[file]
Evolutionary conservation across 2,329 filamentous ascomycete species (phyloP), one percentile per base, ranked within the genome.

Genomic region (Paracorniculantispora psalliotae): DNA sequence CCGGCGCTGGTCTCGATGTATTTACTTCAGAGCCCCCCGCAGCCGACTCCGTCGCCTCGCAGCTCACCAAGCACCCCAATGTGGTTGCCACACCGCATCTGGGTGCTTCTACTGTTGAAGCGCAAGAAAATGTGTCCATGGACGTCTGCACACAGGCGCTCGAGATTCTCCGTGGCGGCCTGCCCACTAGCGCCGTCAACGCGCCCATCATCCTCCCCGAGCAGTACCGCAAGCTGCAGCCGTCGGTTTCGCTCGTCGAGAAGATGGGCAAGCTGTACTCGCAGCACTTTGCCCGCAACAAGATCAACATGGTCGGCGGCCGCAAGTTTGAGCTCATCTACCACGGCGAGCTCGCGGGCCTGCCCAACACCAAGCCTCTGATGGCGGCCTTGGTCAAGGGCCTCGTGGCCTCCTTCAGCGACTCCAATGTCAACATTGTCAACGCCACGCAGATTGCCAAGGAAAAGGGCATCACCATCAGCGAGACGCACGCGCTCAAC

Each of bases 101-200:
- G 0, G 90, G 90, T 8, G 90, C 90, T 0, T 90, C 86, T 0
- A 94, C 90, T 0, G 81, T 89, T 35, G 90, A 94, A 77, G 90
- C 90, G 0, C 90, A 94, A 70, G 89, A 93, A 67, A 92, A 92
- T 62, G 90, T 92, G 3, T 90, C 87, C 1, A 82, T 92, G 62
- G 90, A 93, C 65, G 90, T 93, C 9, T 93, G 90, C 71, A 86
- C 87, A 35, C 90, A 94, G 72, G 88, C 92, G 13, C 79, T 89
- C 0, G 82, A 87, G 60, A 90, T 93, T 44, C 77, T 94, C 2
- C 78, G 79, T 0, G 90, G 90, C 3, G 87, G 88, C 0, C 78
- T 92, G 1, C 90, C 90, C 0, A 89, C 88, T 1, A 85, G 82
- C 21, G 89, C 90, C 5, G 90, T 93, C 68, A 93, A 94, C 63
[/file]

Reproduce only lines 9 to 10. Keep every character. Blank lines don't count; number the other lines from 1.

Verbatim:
- C 87, A 35, C 90, A 94, G 72, G 88, C 92, G 13, C 79, T 89
- C 0, G 82, A 87, G 60, A 90, T 93, T 44, C 77, T 94, C 2